The access control system is segmented using the Superterm and Smarterm controllers - many subsystems are controlled with the CardAccess 450 system. The baggage area subsystem, for example, is a unique application. The baggage area contains doors that open to allow baggage to pass from a secure area into the unsecure baggage-claim area. Proximity readers are mounted on both sides of all doors in this area. The baggage roll-up doors and the "oversize item" claim door are also reader-controlled.

The design goal in this area was to ensure that passengers cannot stray into the secure baggage area without a baggage handler close by to escort them back into the baggage-claim area. PIR motion detectors made by Detection Systems are installed in the secure side of the baggage-claim area and wired to the Smarterm controllers. Motion indicates to the system that the area is actively manned. If there is no motion for a preprogrammed duration of time, the CardAccess system automatically generates an alarm and simultaneously activates a "camera call-up" that displays the baggage area to the system operator in real time . Other monitor input addresses located in the Smarterm notify the security operator that the baggage conveyor belts (bag belts) are running with doors open and that no human motion is being detected. With cameras scanning the area, the operator can determine whether to call airport police to secure the baggage-claim area. The bag belt system can only be secured with a valid card read, usually performed by baggage handling personnel at a reader for this purpose. In addition, if any door is forced, the door alarms locally and an automatic camera call link alerts the system operator to the forced door.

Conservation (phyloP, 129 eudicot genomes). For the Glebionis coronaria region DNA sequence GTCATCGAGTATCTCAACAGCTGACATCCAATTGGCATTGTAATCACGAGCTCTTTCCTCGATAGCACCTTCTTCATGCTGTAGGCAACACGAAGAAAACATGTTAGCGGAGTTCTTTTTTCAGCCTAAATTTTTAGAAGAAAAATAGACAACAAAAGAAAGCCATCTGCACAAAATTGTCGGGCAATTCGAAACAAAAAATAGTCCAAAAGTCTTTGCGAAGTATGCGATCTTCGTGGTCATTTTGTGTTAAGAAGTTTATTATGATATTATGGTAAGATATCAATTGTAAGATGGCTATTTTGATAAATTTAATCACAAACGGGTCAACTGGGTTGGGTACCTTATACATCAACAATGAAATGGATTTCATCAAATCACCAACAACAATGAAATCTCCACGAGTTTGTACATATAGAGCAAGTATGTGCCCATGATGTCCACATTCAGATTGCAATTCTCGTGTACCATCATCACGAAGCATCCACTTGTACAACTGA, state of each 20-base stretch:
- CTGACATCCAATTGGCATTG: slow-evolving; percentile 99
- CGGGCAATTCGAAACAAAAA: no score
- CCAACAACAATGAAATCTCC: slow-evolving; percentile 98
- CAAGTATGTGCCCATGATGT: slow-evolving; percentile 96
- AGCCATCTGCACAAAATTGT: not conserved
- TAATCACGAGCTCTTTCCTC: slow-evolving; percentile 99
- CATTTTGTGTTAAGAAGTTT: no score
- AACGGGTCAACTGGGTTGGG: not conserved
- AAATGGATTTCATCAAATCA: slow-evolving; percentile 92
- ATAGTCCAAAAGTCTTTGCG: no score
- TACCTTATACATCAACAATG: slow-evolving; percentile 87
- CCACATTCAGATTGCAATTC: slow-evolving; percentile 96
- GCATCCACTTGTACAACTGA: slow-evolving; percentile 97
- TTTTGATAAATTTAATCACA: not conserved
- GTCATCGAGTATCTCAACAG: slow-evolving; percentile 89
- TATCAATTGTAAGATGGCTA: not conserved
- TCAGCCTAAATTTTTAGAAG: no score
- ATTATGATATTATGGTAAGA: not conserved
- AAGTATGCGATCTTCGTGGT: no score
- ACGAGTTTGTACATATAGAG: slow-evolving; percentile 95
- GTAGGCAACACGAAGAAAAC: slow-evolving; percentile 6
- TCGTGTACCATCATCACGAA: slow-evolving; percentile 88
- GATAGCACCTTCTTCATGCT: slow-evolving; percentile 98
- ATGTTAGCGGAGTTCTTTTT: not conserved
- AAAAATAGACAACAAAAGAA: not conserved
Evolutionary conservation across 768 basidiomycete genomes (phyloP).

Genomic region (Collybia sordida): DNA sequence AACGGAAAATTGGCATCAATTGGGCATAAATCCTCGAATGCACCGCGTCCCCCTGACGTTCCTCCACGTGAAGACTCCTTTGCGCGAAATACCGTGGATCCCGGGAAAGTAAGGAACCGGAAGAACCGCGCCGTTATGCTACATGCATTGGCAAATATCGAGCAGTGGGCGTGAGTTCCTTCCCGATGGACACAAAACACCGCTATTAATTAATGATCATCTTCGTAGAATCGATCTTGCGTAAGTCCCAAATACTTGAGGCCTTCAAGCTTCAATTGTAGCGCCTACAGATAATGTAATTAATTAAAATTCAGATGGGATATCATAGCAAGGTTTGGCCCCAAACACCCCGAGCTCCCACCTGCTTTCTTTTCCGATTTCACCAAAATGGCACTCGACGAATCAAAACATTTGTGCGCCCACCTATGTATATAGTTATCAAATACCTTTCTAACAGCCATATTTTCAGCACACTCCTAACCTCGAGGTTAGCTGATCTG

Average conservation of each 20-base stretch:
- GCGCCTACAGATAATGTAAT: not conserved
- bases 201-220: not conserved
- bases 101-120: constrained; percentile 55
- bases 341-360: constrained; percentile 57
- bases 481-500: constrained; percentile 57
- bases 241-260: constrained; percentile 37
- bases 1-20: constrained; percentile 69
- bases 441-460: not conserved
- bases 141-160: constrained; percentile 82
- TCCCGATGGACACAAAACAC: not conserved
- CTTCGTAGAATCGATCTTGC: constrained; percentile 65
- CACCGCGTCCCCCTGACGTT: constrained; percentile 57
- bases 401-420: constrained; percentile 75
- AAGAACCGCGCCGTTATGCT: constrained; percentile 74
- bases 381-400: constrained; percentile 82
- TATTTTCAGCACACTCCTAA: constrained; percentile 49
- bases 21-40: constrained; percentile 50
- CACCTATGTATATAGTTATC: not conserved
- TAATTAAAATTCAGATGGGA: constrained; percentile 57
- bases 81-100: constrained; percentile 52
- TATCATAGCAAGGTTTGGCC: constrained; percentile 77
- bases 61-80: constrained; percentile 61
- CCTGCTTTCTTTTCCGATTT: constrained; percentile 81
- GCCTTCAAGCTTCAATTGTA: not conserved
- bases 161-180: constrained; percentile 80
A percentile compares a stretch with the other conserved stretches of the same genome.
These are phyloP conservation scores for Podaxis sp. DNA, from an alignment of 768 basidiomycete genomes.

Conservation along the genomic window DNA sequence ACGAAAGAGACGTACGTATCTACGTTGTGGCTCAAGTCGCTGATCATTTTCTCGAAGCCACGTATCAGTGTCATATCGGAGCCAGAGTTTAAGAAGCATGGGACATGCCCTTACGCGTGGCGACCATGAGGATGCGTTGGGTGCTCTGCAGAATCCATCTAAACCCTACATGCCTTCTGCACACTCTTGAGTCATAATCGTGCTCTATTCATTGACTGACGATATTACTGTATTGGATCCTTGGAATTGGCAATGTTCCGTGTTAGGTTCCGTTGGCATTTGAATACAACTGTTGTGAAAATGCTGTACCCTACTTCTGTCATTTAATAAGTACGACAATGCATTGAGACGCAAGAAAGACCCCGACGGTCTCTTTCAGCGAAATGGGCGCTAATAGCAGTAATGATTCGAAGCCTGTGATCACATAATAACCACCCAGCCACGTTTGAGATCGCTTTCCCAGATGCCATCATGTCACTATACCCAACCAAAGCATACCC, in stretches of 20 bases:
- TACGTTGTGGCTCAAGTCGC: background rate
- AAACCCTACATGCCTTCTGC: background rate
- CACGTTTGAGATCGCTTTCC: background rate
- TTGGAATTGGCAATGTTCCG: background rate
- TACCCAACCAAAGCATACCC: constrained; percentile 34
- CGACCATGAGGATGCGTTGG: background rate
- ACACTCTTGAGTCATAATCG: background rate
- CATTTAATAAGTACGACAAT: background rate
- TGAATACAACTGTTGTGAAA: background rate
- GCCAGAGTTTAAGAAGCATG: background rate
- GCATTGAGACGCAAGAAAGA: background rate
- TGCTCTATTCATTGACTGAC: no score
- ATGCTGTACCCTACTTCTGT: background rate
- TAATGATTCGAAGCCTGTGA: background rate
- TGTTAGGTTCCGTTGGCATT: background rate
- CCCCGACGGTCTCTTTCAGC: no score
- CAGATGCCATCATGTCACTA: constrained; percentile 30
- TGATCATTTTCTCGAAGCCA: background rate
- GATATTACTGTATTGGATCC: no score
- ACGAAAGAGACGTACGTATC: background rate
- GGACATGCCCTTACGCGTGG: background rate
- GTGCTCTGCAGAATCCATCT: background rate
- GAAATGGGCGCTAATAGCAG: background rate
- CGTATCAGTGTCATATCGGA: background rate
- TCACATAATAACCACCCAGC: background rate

All entrances and exits to the airport operating area are controlled by readers in the CardAccess 450 system. Four-reader Smarterm and 8-reader Superterm controllers reduce hardwire requirements and monitor alarm inputs in areas surrounding the card readers. With ETL and UL listings on the controllers, the system meets the strict specifications of the airport and the FAA for electronic access control protection.

The airport will soon upgrade the CardAccess 450 system to Continental's Windows 95-based CardAccess 495 system. No hardware or wiring will need to be modified or replaced in the enhancement. The airport currently operates a network-based computer system throughout its operation and administrative offices, and the upgrade will allow operators access to the security system from anywhere in the network, provided the operator holds the proper privilege level. Also, troubleshooting time has been a concern in the past, due to the large number of doors and subsystems in the vast facility. But with the upgrade, and with computer terminals at almost all critical locations, troubleshooting time, when required, promises to be reduced significantly.